We continue along Corso Venezia towards San Babila and turn left into via Gabrio Serbelloni and then left again into via Cappuccini. The most famous Quadrilateral in Milan is the exclusive fashion quarter but there is another one, much less hectic and lively, a dreamy tangle of streets poetically defined as the Silent Quadrilateral which is definitely worth a stroll. Nestled between Corso Venezia and Corso Monforte, this central but calm oasis of nineteenth-century Milan is a short walk from San Babila, it could once count amongst its admirers Parini and Stendhal and, amongst its inhabitants, famous personalities such as the painter Carlo Carrà and the poet Filippo Marinetti. The Case Berri Meregalli, designed by Giulio Ulisse Arata, are located on the block formed by via Cappuccini, via Barozzi and via Mozart. The edifice at via Cappuccini 8 is a striking mélange of styles and it represents the latest example of Milanese Liberty architecture. If, on the one hand, it incorporates the ashlar masonry typical of medieval architecture and Roman art with squat and lowered dimensions, the building also has elements emblematic of Milan’s Art Nouveau showcased in the floral and plant motifs on the façade, together with the sculpted details. The uppermost section of the building is richly ornamented with large carved cherubs clinging to downspouts and many decorative animal themes (rams, fish, frogs, owls, dogs and lions) prevail over floral ones. However, it also demonstrates the love for Byzantine-type golden mosaics that seem to clash with the red bricks. In the fascinating entrance hall you can admire the mosaics and ceilings by Angiolo D'Andrea and Adamo Rimoldi along with the famous Victory sculpture by Adolfo Wildt from 1919.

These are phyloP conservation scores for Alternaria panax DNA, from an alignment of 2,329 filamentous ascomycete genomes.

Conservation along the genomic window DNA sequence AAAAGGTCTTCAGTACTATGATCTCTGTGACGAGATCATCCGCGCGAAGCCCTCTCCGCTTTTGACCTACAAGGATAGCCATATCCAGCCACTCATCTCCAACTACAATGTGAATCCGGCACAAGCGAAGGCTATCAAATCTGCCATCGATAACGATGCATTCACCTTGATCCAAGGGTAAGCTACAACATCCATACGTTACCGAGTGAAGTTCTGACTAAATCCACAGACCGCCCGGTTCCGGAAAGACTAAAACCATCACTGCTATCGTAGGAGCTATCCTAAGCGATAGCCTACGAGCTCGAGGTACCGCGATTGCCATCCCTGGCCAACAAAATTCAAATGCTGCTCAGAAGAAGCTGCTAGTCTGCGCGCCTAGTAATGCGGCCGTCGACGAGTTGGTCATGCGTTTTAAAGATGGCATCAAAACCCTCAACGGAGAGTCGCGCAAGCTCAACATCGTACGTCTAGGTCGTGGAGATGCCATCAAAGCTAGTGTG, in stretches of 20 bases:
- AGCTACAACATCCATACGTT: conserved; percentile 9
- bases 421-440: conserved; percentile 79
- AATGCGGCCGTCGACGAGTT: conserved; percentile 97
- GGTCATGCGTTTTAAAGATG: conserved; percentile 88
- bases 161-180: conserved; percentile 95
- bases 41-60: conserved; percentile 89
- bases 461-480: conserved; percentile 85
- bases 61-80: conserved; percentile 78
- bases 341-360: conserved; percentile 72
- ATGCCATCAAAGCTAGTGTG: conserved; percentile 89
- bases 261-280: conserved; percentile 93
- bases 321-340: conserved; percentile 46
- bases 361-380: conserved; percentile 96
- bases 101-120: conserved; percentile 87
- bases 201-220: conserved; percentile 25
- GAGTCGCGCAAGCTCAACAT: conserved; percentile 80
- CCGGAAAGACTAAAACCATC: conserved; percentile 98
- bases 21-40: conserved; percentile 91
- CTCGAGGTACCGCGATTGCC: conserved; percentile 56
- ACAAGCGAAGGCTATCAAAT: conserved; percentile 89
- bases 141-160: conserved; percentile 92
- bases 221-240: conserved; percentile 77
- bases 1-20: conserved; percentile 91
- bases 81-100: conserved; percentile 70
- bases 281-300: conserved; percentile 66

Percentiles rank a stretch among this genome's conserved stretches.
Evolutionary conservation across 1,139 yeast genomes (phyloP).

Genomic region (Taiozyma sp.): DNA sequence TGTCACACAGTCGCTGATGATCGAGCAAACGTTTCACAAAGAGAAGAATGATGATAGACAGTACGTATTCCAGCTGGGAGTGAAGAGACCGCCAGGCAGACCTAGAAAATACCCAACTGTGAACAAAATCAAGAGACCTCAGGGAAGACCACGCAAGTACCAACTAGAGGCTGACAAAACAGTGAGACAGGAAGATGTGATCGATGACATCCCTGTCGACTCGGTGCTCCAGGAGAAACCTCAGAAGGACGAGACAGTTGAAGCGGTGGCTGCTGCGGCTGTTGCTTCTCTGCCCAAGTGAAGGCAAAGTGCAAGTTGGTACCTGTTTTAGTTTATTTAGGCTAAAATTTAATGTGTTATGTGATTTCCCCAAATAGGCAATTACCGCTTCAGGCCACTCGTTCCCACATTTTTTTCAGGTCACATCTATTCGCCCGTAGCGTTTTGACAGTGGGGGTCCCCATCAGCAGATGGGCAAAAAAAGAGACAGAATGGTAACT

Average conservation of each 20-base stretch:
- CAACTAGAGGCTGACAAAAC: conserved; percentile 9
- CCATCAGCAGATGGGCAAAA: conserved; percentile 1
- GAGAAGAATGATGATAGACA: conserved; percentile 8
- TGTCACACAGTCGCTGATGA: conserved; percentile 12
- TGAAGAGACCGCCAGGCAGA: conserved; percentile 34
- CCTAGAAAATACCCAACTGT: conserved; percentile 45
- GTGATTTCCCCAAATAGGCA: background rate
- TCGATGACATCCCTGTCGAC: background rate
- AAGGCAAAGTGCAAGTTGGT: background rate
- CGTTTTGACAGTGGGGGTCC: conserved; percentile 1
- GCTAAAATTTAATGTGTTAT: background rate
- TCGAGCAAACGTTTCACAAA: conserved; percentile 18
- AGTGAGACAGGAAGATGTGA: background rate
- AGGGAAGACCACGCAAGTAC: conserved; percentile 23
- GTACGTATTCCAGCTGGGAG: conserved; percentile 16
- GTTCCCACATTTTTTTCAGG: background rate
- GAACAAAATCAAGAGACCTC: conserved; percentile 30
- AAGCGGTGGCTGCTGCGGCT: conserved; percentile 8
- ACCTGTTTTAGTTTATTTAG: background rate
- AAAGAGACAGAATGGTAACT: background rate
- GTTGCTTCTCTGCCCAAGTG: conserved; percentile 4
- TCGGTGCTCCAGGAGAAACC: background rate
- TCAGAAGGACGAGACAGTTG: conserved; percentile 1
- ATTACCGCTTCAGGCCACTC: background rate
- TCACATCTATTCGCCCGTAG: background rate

Via Mozart 21 is the first of the Berri Meregalli houses to have been built and features imposing frescoed female figures on the façade. The main balcony is decorated with mighty balustrades and ram's heads, while the French window is adorned with a tympanum fragmented with a ram's head.